Incredibly, Jane's dearest friend, Mr. Compounding, helps her win the race -- and by a wide margin!

 

savings compounding @ 10%

 

 

JANE

 

JOHN

 
AGE

ANNUAL SAVINGS

YEAR-END VALUE

ANNUAL SAVINGS

YEAR-END VALUE

19

2,000

2,200

0

0

20

2,000

4,620

0

0

21

2,000

7,282

0

0

22

2,000

10,210

0

0

23

2,000

13,431

0

0

24

2,000

16,974

0

0

25

2,000

20,872

0

0

26

2,000

25,159

0

0

27

0

27,675

2,000

2,200

28

0

30,442

2,000

4,620

29

0

33,487

2,000

7,282

30

0

36,835

2,000

10,210

31

0

40,519

2,000

13,431

32

0

44,571

2,000

16,974

33

0

49,028

2,000

20,872

34

0

53,931

2,000

25,159

35

0

59,324

2,000

29,875

36

0

65,256

2,000

35,062

37

0

71,728

2,000

40,769

38

0

78,960

2,000

47,045

39

0

86,856

2,000

53,950

40

0

95,541

2,000

61,545

41

0

105,095

2,000

69,899

42

0

115,605

2,000

79,089

43

0

127,165

2,000

89,198

44

0

139,882

2,000

100,318

45

0

153,870

2,000

112,550

46

0

169,257

2,000

126,005

47

0

186,183

2,000

140,805

48

0

204,801

2,000

157,086

49

0

225,281

2,000

174,995

50

0

247,809

2,000

194,694

51

0

272,590

2,000

216,364

52

0

299,849

2,000

240,200

53

0

329,834

2,000

266,420

54

0

362,818

2,000

295,262

55

0

399,100

2,000

326,988

56

0

439,010

2,000

361,887

57

0

482,910

2,000

400,276

58

0

531,202

2,000

442,503

59

0

584,322

2,000

488,953

60

0

642,754

2,000

540,049

61

0

707,029

2,000

596,254

62

0

777,732

2,000

658,079

63

0

855,505

2,000

726,087

64

0

941,056

2,000

800,896

65

0

1,035,161

2,000

883,185

         
  less amount invested

16,000

 

78,000

  total value

1,019,161

 

805,185

  amount invested multiplied

64 times

 

10 times

 

One of the major principles becomes:

 

  • Above all, begin to save early -- especially if you can't save much.

 

Compounding needs time to work its magic -- time is worth much more than saving larger amounts. Yes, save a lot if you can -- but, in any case, save early!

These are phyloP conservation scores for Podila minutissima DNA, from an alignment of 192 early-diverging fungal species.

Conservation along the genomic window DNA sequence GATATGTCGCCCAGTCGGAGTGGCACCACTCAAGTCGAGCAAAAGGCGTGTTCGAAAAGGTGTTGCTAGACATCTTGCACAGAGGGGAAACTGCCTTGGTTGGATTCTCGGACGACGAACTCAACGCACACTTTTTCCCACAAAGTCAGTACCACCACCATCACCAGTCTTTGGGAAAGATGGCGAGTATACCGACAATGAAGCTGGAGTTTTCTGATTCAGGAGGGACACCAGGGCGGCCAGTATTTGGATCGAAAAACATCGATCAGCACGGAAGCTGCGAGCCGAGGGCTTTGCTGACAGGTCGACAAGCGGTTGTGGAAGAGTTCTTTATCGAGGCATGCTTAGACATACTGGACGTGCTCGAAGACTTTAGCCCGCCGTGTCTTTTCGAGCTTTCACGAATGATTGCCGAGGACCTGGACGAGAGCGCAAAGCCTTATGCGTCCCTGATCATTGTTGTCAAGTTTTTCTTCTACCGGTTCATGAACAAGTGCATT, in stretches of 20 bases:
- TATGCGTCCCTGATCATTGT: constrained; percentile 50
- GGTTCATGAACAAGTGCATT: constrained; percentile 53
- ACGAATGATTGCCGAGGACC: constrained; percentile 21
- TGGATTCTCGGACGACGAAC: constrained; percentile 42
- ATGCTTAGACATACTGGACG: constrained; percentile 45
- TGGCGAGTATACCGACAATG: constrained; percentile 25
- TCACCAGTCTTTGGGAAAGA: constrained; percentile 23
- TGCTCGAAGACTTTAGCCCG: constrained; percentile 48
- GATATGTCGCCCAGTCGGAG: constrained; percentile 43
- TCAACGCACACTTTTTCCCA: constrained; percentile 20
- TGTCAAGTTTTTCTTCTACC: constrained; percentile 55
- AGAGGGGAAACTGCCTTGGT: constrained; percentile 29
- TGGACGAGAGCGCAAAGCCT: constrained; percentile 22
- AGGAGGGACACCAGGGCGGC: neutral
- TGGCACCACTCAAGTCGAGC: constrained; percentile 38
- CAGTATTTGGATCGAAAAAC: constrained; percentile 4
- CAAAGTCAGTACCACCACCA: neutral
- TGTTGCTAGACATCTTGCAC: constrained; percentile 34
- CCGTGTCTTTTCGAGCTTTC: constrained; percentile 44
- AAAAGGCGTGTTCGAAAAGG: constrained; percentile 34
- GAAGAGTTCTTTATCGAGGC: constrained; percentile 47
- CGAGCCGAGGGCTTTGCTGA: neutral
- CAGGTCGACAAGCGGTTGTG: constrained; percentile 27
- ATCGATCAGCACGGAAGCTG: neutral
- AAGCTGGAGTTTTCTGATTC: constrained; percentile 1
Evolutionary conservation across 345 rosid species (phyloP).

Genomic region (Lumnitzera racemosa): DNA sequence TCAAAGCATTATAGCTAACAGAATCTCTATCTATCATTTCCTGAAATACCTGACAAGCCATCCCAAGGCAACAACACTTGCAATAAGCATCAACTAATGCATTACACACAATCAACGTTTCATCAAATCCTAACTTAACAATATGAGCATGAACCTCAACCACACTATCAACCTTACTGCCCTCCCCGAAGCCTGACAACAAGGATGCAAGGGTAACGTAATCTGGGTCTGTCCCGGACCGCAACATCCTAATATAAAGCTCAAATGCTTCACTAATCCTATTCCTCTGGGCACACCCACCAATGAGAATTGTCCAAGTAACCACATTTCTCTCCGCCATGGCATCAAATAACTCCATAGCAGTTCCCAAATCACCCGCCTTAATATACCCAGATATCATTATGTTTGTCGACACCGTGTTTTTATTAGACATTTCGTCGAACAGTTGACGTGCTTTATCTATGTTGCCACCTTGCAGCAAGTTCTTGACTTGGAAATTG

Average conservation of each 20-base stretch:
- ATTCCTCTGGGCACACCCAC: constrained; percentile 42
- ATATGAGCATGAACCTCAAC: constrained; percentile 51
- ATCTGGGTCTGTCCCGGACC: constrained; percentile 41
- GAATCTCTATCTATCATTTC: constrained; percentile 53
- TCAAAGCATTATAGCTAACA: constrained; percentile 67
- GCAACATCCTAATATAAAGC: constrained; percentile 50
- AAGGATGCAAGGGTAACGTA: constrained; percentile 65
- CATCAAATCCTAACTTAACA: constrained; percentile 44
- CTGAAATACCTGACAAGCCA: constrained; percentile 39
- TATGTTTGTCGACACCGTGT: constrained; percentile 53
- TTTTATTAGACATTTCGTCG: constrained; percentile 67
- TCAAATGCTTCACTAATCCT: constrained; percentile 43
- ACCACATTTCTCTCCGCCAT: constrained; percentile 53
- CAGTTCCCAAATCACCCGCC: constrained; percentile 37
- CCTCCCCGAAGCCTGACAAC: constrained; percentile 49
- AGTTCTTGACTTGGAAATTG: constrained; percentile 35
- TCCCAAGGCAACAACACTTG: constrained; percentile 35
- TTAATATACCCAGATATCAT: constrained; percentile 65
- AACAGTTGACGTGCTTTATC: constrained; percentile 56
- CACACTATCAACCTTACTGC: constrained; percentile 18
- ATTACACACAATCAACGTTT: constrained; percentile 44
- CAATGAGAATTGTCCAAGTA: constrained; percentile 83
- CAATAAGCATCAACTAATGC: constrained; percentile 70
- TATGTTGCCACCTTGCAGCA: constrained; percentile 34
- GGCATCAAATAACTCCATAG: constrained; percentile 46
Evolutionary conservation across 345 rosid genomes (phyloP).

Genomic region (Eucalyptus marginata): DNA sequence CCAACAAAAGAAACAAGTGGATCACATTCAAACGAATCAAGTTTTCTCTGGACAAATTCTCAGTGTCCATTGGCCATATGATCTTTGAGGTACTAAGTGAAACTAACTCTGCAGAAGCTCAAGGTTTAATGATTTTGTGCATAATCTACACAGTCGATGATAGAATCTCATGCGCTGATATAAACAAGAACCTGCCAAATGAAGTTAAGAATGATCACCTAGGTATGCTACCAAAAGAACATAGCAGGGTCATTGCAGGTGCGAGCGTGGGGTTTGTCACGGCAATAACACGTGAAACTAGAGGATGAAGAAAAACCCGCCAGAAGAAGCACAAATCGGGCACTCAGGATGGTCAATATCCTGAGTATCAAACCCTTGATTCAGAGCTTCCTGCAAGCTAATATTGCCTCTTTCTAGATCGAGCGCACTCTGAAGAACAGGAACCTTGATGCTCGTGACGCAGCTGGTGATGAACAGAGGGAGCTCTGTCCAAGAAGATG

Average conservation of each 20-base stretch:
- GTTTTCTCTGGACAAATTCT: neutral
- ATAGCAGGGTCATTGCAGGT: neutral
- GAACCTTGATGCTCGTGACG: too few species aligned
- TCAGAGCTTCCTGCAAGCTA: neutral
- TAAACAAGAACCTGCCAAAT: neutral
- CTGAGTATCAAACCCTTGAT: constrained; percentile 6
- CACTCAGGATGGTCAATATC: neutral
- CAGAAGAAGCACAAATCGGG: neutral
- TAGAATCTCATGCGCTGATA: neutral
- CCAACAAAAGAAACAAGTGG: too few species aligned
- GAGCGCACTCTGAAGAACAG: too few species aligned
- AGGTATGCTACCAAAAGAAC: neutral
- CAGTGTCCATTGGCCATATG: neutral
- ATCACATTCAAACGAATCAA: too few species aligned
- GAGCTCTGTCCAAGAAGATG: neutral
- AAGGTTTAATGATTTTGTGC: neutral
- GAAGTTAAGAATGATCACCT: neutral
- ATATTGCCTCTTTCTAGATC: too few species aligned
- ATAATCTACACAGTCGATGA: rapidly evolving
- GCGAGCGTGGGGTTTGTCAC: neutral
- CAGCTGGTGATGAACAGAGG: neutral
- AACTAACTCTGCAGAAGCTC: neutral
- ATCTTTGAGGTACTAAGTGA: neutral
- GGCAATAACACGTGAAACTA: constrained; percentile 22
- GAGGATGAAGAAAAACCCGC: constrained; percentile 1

The Rule of 72

 

  • "I don't know what the Seven Wonders of the World are, but I know what the eighth wonder is -- compound interest."  Baron Rothschild

 

  • "...'tis the stone that will turn all your lead into gold.... Remember that money is of a prolific generating nature. Money can beget money, and its offspring can beget more." Benjamin Franklin

 

Compounding is all about doubling our money.

The Rule of 72 tells us how long it takes money to double at a certain rate of return.

For example, a 5% return doubles money in 14.4 years. Divide 72 by 5 = 14.4.

A 12% return doubles money in 6 years. Divide 72 by 12 = 6.

In our example of the multiplying penny, our doubling period was one day. Of course, we can't expect a 100% daily return. But the Rule of 72 will help us find the doubling period of normal returns – and with this info it’s much easier to project how our wealth will grow.

For example, if we can earn 12% on an investment, in 25 years there will be roughly 4 doubling periods. Why? Because 72 divided by 12 = 6, that is, our money will take 6 years to double if it's growing at 12%; and there are a bit more than four 6-year periods in 25 years. This means that $100,000 left to compound for 25 years at 12% will double 4 times: $100,000 to $200,000 = 1 double; $200,000 to $400,000 = 2nd double; $400,000 to $800,000 = 3rd double; $800,000 to $1.6 million = 4th double.

We all can guess that earning 12% is better than earning 8% -- but the Rule of 72 helps us to see this in dramatic terms. Higher rates of return offer extra doubling periods over time. For example, an 8% return on $100,000 over 25 years would offer only about 3 doubles – and (see above) that one extra double, the 4th double, is worth $800,000!!

Higher-than-average rates of return – because of the extra doubling periods -- can produce gigantic results over time.

For over 30 years, the book value of Warren Buffett's holding company, Berkshire Hathaway, has grown at a 20%+ compound annual rate. A $1,000 investment in Buffett's portfolio, over 30 years, would grow to over $500,000. Now you know the secret of how Mr. Buffett found his way near to the top of the Forbes 400. Buffett is all about harnessing the power of compounding.

According to Mr. Buffett:

  • The compounding earnings of one very good company can be the foundation of a family fortune. Consider the growth record of Coca-Cola: "Coke went public in 1919 at $40 per share. By the end of 1920 the market, coldly reevaluating Coke's future prospects, had battered the stock down by more than 50%, to $19.50. At yearend 1993, that single share, with dividends reinvested, was worth more than $2.1 million." [By 1997 the value of that single $40 share of 1919 had reached a value of about $5 million.] Berkshire Hathaway 1993 Annual Report


Here’s what Mr. Buffett’s partner, Charlie Munger, had to say:

  • "There are huge advantages for an individual to get into a position where you make a few great investments and just sit back... it's much better to depend on compounding than on market timing.”

 

One more example of saving early: